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Executive Leadership

If you want to create a legacy for yourself, take time in this new year to answer the five questions that follow.Your answers will lay the foundation.

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Attention, women leaders: When it comes to leadership—or anything else—men more often bully their way into getting what they want, while women tend to accommodate and back down. When faced with tough negotiations, women should dredge up these tactics to mute their anxiety and prime their bargaining skills:

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Your team wants to get rid of Martin. Through an emissary, team members say they want you to reassign him to another group.

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For at least 20 years, and probably much longer, a legend has circulated about the business or military leader who takes prospective hires out to eat and observes their behavior.

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During his drive upward from union clerk to New York Stock Exchange (NYSE) chairman, Dick Grasso showed extraordinary ability as a marketer, salesman, relationship manager and infighter. He ran the place behind figureheads, and once he nailed the top job, many agree that he did a great job … despite his bullying nature.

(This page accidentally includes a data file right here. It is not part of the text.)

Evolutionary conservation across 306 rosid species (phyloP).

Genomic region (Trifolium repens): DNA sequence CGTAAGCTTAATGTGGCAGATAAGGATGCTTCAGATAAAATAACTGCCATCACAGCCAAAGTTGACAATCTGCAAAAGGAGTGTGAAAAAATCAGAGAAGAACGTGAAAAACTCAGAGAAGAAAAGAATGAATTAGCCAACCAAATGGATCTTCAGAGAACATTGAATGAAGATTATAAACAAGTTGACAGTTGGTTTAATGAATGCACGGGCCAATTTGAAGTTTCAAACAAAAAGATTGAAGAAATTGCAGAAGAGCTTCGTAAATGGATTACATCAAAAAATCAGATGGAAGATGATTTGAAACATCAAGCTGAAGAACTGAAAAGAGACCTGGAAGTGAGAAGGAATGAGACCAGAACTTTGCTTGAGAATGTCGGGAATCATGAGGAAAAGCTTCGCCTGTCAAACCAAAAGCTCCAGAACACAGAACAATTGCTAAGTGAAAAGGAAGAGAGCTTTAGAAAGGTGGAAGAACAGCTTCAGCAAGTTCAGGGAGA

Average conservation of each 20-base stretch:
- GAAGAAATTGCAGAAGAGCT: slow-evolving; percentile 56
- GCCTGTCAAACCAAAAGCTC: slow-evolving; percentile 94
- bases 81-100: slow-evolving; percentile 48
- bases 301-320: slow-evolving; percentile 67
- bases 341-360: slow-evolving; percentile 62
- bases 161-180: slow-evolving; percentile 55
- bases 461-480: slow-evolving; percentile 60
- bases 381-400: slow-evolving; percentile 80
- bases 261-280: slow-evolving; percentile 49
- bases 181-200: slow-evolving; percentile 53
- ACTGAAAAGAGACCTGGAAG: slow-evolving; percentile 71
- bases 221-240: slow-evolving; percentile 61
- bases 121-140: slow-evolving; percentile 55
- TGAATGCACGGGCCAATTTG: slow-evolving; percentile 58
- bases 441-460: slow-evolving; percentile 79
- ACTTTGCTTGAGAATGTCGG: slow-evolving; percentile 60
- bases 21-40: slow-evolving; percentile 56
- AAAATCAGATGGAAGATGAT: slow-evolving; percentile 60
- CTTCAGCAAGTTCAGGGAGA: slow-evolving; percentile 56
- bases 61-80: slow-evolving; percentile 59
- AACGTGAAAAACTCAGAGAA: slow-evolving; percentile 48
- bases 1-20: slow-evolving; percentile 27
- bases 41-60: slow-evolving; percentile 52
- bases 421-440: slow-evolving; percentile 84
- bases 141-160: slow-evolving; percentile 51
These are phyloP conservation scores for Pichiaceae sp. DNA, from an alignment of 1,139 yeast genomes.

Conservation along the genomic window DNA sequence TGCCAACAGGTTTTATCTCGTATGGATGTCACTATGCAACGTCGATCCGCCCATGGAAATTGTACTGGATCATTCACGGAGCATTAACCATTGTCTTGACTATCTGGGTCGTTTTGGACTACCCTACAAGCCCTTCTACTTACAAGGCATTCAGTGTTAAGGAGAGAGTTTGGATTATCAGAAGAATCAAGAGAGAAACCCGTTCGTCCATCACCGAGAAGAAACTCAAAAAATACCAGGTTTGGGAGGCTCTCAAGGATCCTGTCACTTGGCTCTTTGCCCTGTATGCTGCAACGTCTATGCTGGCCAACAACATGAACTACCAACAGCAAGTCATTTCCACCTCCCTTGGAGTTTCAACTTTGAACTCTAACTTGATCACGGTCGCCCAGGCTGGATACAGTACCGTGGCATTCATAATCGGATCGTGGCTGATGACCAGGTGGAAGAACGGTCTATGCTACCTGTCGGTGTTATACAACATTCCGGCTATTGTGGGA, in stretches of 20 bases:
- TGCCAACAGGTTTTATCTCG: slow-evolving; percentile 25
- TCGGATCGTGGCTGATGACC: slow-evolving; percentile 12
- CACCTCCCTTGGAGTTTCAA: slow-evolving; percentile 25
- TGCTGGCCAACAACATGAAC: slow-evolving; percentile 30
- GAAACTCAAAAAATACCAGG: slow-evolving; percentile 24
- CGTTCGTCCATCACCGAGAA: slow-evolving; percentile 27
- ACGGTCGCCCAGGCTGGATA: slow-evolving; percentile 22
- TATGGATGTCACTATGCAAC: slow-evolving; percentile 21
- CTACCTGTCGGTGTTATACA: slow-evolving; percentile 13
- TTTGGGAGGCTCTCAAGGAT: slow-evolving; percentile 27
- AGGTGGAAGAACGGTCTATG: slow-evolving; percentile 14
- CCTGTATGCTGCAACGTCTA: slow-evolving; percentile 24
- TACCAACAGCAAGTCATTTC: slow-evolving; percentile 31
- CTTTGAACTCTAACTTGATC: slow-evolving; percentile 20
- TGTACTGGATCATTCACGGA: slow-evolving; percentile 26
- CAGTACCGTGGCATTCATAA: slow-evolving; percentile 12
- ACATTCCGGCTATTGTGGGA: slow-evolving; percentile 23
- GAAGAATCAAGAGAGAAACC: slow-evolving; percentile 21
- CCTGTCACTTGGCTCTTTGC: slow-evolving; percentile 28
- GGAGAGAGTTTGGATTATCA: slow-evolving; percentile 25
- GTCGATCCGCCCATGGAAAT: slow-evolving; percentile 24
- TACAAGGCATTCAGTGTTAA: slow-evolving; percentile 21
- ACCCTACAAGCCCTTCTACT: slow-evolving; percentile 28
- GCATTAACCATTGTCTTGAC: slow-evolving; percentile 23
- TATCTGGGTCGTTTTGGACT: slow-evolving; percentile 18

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Don Seibert put in ungodly hours for the J.C. Penney department store at the start of his career in the 1940s.

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Being soft-spoken doesn’t mean you don’t trot out Mr. Hardball when it counts.

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Former New York Mayor Rudy Giuliani had been working on a book about leadership for months. Then, within hours of the Sept. 11 attacks on the World Trade Center, Giuliani summoned up these principles:

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Legend had it that even the son of Zeus couldn’t capture the Rock of Aornos near the Indus River in Persia. Everybody considered it impregnable.

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Look for the deeper reasons why people leave your organization. Use these exit-interview questions to smoke out chronic problems:

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